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News

some leftovers:

Filed under
News
  • Linux on x86 Set to Replace Unix on Itanium at HP
  • Dolphin 2.1 and beyond
  • LibreOffice for Android Is in the Works
  • Why aren't we helping?
  • Mozilla Foundation and EFF join hunt for Syrian open source developer
  • Beliefs and Misbeliefs about Open Source Software
  • Ex-Nokia guys start mystery company to build Linux-based phones

today's leftovers:

Filed under
News
  • Gentoo Summer of Documentation – Let’s do it!
  • Live Chat with Shuttleworth
  • AMD Catalyst 12.6 For Linux Disappoints
  • Alien Arena Reloaded Coming Next Week
  • KDE on the Raspberry Pi
  • How to Change Your Default Applications on Ubuntu: 4 Ways
  • FLOSS Weekly 216
  • Network Gotcha
  • Set up a Mailing List in Minutes with Simple Mailing List
  • Revisited: SolusOS 1.1 "Eveline"

today's leftovers:

Filed under
News
  • DragonflyBSD 3.0 vs. Debian GNU/kFreeBSD Wheezy
  • Kororaa 17 Delayed
  • Solaris, SCO, Linux, Open Source and Red Hat Summit
  • 4 Best Free AntiVirus For Ubuntu 12.04
  • How to Install Hundreds of Fonts at Once in Ubuntu
  • The Linux desktop, thanks to Chromebooks, goes retail
  • The Linux Link Tech Show Episode 461

today's leftovers:

Filed under
News
HowTos
  • systemd for Administrators, Part XIV, Part XV
  • Announcements Pour In from Red Hat's Conference
  • Red Hat CEO: We're at the Dawn of the Information Economy (and Linux is the Sun)
  • LibreOffice 3.6.0 is on Its Way
  • Power Programming: Bitwise Tips and Tricks
  • Tiny and Big, Episode 1 Released
  • Epic Action RPG “The Real Texas” Released
  • Mods and hacks for the Raspberry Pi
  • A slice of Raspberry Pi
  • Communicate with other users in your terminal using “write” command

today's leftovers:

Filed under
News
  • Opera 12: Not Ready For Prime Time
  • Xonotic and idTech4 news
  • Red Hat Rallies Linux, OpenShift Developer Partners
  • Orbitz Forgot Linux
  • Xonotic Aims To Be The Best Open-Source FPS
  • LinuxQuestions.org Turns Twelve
  • Linux Logging Basics | LAS | s22e05
  • Linux Outlaws 270 – Building His Own Community

today's leftovers:

Filed under
News
HowTos
  • An Overview Of Qt 5.0 Features
  • Debunking x32 myths
  • Fedora Is Unsure About 256 Color Terminals
  • Ubuntu Weekly Newsletter Issue 271
  • netrunner 4.2: everything but the kitchen sink
  • Mageia 2: smooth upgrade
  • Debian Wheezy GNU/kFreeBSD: Slower Than Linux
  • Ulteo OVD 3 – Open Source Remote Desktop
  • The Linux Setup - Chris, Open Source Developer
  • Discovering Zorin OS
  • GCC 4.8 Compiler - Is It Faster Yet?
  • Ubuntu TV: The Community Wish List Is Taking Shape
  • The Linux Directory Structure Explained
  • Edit your Videos with LiVES!
  • Zorin OS 6 Review

odds & ends:

Filed under
News
  • Dangerous commands you should not try
  • AMD Radeon HD 7970 GHz - Is It Worth It On Linux?
  • The reasons behind Gnome-Shell’s new face
  • Hardware accelerated video playback on EL6 (RHEL, Centos, SL) and Intel SandyBridge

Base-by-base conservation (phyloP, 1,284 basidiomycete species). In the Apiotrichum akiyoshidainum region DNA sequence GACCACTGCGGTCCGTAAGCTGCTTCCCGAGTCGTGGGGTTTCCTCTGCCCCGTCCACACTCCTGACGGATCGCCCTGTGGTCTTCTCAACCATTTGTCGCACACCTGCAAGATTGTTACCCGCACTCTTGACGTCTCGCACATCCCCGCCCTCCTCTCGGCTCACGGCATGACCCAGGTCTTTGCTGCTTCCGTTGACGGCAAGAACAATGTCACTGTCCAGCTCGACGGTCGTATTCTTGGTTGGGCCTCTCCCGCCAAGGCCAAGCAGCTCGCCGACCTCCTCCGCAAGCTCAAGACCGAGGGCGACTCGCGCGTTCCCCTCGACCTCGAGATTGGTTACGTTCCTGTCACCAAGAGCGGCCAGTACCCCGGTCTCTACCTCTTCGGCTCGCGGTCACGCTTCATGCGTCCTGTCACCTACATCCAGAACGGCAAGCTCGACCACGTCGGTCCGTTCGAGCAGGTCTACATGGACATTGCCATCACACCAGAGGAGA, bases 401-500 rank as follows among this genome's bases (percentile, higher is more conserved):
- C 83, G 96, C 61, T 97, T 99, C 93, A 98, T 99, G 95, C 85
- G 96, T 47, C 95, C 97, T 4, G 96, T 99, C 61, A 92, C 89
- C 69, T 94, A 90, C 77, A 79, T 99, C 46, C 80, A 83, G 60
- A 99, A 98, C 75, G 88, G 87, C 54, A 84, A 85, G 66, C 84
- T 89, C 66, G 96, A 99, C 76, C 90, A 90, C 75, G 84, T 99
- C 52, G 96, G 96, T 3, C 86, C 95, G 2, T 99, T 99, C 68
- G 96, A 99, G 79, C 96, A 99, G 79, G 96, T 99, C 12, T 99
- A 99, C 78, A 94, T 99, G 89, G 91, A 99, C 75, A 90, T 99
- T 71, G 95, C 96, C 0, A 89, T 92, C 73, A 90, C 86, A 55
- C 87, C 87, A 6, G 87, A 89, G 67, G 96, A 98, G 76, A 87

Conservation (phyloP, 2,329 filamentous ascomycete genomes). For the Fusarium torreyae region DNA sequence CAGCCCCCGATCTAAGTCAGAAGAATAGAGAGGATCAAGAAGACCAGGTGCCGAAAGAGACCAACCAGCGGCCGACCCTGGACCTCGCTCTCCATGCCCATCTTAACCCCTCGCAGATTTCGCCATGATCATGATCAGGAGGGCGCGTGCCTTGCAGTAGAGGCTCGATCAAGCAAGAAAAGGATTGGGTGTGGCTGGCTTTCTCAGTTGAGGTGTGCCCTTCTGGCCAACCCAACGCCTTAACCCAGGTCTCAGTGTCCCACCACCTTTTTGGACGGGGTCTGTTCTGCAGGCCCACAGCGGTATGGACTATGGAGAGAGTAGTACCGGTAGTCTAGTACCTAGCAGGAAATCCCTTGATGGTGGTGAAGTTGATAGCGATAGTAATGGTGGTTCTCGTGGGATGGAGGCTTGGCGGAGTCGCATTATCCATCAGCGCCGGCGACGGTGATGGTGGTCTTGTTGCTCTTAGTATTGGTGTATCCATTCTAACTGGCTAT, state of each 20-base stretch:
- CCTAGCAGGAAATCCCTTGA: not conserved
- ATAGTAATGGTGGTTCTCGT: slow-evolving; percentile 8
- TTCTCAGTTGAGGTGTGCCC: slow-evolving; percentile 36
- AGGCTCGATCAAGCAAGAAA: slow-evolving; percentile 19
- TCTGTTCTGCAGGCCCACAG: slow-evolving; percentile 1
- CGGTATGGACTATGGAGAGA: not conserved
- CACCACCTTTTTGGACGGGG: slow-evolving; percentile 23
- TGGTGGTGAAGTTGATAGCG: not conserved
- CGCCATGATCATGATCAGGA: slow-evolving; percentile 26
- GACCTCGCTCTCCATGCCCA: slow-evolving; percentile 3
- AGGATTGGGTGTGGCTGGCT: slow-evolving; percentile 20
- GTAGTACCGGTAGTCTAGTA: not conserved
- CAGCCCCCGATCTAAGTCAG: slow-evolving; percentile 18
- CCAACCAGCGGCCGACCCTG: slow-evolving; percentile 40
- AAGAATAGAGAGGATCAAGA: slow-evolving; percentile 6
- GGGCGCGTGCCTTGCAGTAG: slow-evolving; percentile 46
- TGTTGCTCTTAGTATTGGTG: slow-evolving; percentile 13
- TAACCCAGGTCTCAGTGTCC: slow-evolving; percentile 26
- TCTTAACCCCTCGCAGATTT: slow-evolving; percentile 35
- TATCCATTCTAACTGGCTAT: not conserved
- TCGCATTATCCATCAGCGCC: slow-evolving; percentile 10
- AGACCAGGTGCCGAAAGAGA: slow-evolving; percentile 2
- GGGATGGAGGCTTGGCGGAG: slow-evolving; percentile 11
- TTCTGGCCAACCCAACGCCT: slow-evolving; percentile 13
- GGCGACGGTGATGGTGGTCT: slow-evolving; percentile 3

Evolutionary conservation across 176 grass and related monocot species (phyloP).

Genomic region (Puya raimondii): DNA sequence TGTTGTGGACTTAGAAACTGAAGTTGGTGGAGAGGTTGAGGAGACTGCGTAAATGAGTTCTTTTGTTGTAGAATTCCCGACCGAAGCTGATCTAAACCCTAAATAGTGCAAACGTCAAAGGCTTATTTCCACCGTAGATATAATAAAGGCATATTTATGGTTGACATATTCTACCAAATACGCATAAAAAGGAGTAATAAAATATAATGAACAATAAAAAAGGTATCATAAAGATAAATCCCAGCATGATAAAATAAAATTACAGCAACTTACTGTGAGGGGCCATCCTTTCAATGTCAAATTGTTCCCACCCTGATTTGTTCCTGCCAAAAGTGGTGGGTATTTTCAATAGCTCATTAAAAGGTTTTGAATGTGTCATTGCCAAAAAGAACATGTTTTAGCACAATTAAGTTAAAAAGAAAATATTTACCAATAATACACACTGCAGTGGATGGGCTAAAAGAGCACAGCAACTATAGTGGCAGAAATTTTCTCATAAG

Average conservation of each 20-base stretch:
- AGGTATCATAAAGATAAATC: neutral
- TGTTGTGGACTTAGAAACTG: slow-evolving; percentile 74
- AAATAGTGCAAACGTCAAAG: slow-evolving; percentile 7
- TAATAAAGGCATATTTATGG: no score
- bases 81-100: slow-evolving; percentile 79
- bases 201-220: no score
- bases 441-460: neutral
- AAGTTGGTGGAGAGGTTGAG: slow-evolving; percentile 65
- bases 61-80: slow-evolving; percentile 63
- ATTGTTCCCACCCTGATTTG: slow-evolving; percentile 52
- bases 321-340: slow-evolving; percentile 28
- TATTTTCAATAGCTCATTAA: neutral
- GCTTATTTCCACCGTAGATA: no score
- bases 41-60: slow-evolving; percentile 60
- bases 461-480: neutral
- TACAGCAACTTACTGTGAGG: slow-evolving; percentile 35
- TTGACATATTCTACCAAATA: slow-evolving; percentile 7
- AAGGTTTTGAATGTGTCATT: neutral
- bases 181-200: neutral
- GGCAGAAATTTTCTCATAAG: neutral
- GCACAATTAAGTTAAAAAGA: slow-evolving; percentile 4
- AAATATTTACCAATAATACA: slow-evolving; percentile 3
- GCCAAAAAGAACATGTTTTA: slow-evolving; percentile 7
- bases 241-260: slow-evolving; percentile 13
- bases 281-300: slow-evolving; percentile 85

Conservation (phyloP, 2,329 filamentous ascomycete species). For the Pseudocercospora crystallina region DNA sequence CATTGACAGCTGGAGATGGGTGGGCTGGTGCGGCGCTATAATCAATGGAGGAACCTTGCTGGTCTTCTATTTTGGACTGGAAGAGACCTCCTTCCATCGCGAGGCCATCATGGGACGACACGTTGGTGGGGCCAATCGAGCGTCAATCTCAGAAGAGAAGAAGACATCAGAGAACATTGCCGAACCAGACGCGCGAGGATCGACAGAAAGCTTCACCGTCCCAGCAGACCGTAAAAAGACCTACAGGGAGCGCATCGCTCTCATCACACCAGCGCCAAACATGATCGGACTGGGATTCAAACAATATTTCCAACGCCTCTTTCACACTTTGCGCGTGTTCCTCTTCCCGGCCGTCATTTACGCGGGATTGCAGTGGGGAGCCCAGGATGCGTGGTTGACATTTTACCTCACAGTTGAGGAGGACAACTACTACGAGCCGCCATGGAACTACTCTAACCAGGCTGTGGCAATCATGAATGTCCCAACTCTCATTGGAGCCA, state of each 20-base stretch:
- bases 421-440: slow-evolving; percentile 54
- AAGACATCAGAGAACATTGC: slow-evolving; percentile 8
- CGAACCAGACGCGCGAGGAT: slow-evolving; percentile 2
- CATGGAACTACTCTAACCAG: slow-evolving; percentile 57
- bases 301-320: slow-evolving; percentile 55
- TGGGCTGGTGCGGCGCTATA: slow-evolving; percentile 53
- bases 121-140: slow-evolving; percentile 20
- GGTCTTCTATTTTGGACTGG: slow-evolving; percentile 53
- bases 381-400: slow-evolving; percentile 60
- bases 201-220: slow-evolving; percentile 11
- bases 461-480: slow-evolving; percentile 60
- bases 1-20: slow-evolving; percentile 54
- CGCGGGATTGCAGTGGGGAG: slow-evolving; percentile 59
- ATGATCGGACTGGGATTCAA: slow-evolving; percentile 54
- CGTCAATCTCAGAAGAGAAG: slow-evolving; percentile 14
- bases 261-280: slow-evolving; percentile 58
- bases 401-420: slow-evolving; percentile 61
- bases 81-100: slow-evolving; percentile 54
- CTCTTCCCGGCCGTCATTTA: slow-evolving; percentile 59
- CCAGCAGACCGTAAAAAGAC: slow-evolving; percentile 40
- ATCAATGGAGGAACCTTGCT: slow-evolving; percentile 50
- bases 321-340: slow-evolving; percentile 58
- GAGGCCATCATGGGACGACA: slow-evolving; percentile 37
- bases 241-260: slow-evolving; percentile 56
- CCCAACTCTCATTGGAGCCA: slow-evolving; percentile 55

• Going Linux Jun 23: #176 Computer America #51

some leftovers:

Filed under
News
HowTos
  • Turn an Old Computer into a Networked Backup, Streaming, or Torrenting Machine with Ubuntu
  • Welcome To Ubuntu's Penguin Bar - How Can I Help You?
  • Gentoo Linux Health Report
  • This Week in Linux
  • Why companies must adopt the open source way
  • Improving font rendering on Fedora 17
  • Fedora introduces offline updates
  • NVIDIA Loses Huge GPU Order Due To Linux Blob
  • Another Happy Linux User
  • TuxRadar Podcast Season 4 Episode 11 Shineness
  • CAOS Theory Podcast 2012.06.22

some odds & ends:

Filed under
News
HowTos
  • 9 Tricks for Using List Styles in LibreOffice
  • Another major game platform to support Ubuntu; Unity 4
  • Linux Format 160 On Sale Today - How to make a billion dollars the Red Hat way
  • New KDE Copy Dialog: First Preview
  • Summer of beautiful installations
  • GNOME Foundation Board Elections Results
  • FLOSS Weekly 215 - Excito
  • The Linux Link Tech Show Episode 460
  • Going Linux #175 An Interview with Jono Bacon

some leftovers:

Filed under
News
HowTos
  • Fedora 18 will install certain updates when rebooting
  • First look at the curved tabs in Firefox's new Australis design
  • Valve Picks Up Another Key Linux Developer
  • Linux cool hacks - Compilation 4
  • Ubuntu Weekly Newsletter Issue 270
  • Red Hat Shares Slide After Missing Estimates
  • why we need anti-harassment policies
  • Five principles of an open source company
  • How to have animated wallpapers in KDE
  • Measuring the Raspberry Pi's Current Consumption
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More in Tux Machines

today's leftovers

  • How fast is KVM? Host vs virtual machine performance!
  • Kernel maintenance, Brillo style
    Brillo, he said, is a software stack for the Internet of things based on the Android system. These deployments bring a number of challenges, starting with the need to support a different sort of hardware than Android normally runs on; target devices may have no display or input devices, but might well have "fun buses" to drive interesting peripherals. The mix of vendors interested in this area is different; handset vendors are present, but many more traditional embedded vendors can also be found there. Brillo is still in an early state of development.
  • Reviewing Project Management Service `Wrike` And Seems Interesting